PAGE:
Writer's Digest January/February 2021

Writer's Digest magazine is a comprehensive source of writing instruction for writers. Each issue provides advice and insider tips on writing and selling fiction, nonfiction, poetry and scripts.

United States
Active Interest Media
USD 5.99
USD 14.99
8 Números

en este número

1 min.
from our readers

Ernest Hemingway’s writing advice gave strength to me to write. “All you do is sit down at a typewriter and bleed.” —Sayeed Anwar You have to work your writing muscles just like any other muscle in your body if you want them to get stronger and more agile. —Adir E. Golan I loved [the essay] “Let’s Write It in Red” by Philip Pullman; his metaphor on the story being like a path in the forest and how not to sidetrack and lose your reader is what helped me restructure and edit best … Also, don’t try to write everything in red is so obvious, yet so important! —Amy Be Primarily a nonfiction author, I was happy to receive rare and cherished feedback for a fictional piece I submitted to a literary contest. The editor pointed out…

2 min.
a fresh take

It’s that time again, the beginning of a new year. A time for saying good riddance to the disappointments and frustrations of the previous year, and the ushering in of all the potential goodness the next 365 days can bring. While this particular new year may present unique challenges for a fresh start, we can, in our writing lives at least, make the most of this moment. We can take the difficulties of the past year and use them to strengthen our resolve—forcing this new year to be better than the last. Because now, we know what it’s like to live and work during a pandemic. We know how to live with the uncertainty that life as we know it can change in an instant. But more than that, we know…

2 min.

RACHEL MENARD (RachelMenard.com) earned her degree in marketing from Arizona State University, during which time her work was printed in the university paper and in her own, self-published punk zine, Chelsea. Her short fiction has been featured in the New England Speculative Writers’ Anthology and on Cast of Wonders. Her short story, “Blame it on the Bees,” was chosen as a “Best of 2019” by Diabolical Plots. Most recently, her YA fantasy novel, Steel Hand, Cold Heart, won the Grand Prize in the 7th Annual Writer’s Digest Self-Published E-Book Awards. PEACE ADZO MEDIE (PeaceMedie.com) is a Ghanaian writer and senior lecturer in gender and international politics at the University of Bristol in England. Prior to that, she was a research fellow at the University of Ghana. She has published several short…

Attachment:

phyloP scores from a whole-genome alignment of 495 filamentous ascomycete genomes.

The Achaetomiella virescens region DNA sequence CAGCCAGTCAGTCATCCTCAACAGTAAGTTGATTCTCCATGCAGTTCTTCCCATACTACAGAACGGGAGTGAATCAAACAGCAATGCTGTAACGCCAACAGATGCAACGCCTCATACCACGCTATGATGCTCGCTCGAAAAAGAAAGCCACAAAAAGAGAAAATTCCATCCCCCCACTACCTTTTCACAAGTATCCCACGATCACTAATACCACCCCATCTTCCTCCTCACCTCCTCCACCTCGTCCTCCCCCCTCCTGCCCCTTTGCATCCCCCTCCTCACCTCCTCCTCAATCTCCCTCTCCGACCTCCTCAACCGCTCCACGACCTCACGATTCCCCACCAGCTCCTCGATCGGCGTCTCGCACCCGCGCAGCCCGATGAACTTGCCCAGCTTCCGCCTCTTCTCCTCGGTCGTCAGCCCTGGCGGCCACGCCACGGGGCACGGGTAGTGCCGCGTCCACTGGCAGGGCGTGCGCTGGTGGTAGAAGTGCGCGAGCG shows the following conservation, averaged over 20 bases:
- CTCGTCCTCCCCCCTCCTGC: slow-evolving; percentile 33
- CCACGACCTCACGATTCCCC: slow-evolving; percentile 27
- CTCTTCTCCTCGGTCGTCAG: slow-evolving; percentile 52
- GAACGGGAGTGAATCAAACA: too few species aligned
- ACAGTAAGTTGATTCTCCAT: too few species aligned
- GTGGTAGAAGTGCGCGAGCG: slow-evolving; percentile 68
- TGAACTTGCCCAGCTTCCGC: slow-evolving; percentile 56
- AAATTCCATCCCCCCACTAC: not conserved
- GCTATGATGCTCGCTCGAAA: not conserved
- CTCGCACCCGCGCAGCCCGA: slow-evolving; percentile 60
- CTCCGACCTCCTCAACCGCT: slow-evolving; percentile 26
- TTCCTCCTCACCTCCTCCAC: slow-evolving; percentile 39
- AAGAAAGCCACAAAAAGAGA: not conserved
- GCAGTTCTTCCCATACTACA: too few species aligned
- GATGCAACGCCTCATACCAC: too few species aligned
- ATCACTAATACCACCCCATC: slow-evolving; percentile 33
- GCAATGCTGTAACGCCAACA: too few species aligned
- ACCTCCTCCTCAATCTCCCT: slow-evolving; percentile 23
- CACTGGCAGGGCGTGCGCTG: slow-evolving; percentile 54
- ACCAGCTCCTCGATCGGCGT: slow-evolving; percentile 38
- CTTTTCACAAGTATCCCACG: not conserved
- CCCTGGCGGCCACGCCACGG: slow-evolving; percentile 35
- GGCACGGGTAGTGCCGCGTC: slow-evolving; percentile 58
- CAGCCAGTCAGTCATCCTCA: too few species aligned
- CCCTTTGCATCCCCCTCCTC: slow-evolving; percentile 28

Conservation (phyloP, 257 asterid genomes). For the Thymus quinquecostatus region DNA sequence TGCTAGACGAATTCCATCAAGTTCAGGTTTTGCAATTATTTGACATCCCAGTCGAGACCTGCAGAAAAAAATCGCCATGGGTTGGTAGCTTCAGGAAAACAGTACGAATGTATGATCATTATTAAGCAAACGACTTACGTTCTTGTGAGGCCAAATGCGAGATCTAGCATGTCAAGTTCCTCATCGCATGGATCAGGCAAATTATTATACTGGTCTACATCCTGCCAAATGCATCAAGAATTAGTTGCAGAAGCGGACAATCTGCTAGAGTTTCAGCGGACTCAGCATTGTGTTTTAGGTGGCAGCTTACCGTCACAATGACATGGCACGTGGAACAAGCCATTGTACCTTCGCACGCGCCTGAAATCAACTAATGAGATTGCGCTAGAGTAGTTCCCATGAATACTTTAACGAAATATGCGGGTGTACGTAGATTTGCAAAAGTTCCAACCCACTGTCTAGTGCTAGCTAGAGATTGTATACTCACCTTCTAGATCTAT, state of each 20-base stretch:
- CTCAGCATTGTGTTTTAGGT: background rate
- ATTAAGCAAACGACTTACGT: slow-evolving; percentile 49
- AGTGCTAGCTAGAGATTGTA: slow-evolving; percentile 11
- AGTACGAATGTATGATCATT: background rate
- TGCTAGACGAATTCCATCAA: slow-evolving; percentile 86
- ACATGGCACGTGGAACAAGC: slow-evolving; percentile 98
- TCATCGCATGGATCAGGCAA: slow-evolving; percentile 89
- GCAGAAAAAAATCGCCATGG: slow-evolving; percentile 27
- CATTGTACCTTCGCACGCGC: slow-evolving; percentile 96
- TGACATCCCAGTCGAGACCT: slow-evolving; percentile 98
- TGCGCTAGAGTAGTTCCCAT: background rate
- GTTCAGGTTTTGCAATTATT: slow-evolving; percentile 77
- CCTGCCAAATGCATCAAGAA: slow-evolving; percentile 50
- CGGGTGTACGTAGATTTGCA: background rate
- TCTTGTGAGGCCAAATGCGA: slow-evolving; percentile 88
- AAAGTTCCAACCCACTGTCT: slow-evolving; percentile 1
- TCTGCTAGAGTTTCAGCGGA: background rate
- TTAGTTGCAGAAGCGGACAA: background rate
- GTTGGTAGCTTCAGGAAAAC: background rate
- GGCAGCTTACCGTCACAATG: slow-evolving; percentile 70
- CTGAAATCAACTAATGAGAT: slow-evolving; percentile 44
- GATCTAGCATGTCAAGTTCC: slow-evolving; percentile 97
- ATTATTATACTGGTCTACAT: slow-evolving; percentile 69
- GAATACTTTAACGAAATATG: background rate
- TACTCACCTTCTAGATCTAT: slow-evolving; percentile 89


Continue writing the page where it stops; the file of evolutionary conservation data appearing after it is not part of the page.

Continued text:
6 min.
yangsze choo: memories of malaya

In her two New York Times bestselling novels, Yangsze Choo’s historical fiction about colonial Malaya is suffused with local legends, superstitions, and customs, a magical realism seamlessly interwoven with unusual plots involving mysterious murders, intrigue, and romance plus power dynamics of gender and class. In the first, The Ghost Bride, a young woman in 1893 Malacca, a major trading port, is asked to posthumously marry a man from a wealthy family who recently died. The man invades her dreams, and she wanders the Chinese afterlife—a world of bureaucrats; ghosts who have servants, houses, and horses; corruption, revenge, and longing—much like real life. A Netflix series based on the book debuted in 2020. In The Night Tiger, due to the belief a dead person’s soul is fated to wander forever if their…

8 min.
the seven pillars of freelance success

Every successful writer must make their own path. My professional journey began more than 40 years ago and continues to this day. Following stints on a local weekly newspaper and two national magazines, I quit my job in 1991 to freelance full time. Over the ensuing years, I realized that certain qualities benefited me professionally, and as I embraced them, my career skyrocketed. These qualities became the supporting pillars of my freelance success. INQUISITIVENESS Successful writers are commonly driven by a need to know more—they have a million questions about everything. This comes in handy in a variety of ways. For example, inquisitiveness can help you generate more and better article ideas because your areas of interest are broader than most. As a result, you see potentially marketable ideas where others may…

2 min.
poetic asides

POETIC FORM: VIATOR The viator is a form invented by poet Robin Skelton, author of The Shapes of Our Singing. Here are the basic rules: • The first line is a refrain.• The refrain appears as the second line of the second stanza, third line of the third stanza, and so on for however many stanzas the poem has.• This means the final line of the poem is the same as the first line of the poem.• It also means the length of the poem is dictated by how many stanzas there are. There are no rules on line length, rhymes, or subject matter. Here is an example by a Poetic Asides reader: “Dusk” by Jane Shlensky A twilight toad sits by the water spoutpatient as Buddha, catching beams of lightetching the wings of flies, savoring sightof…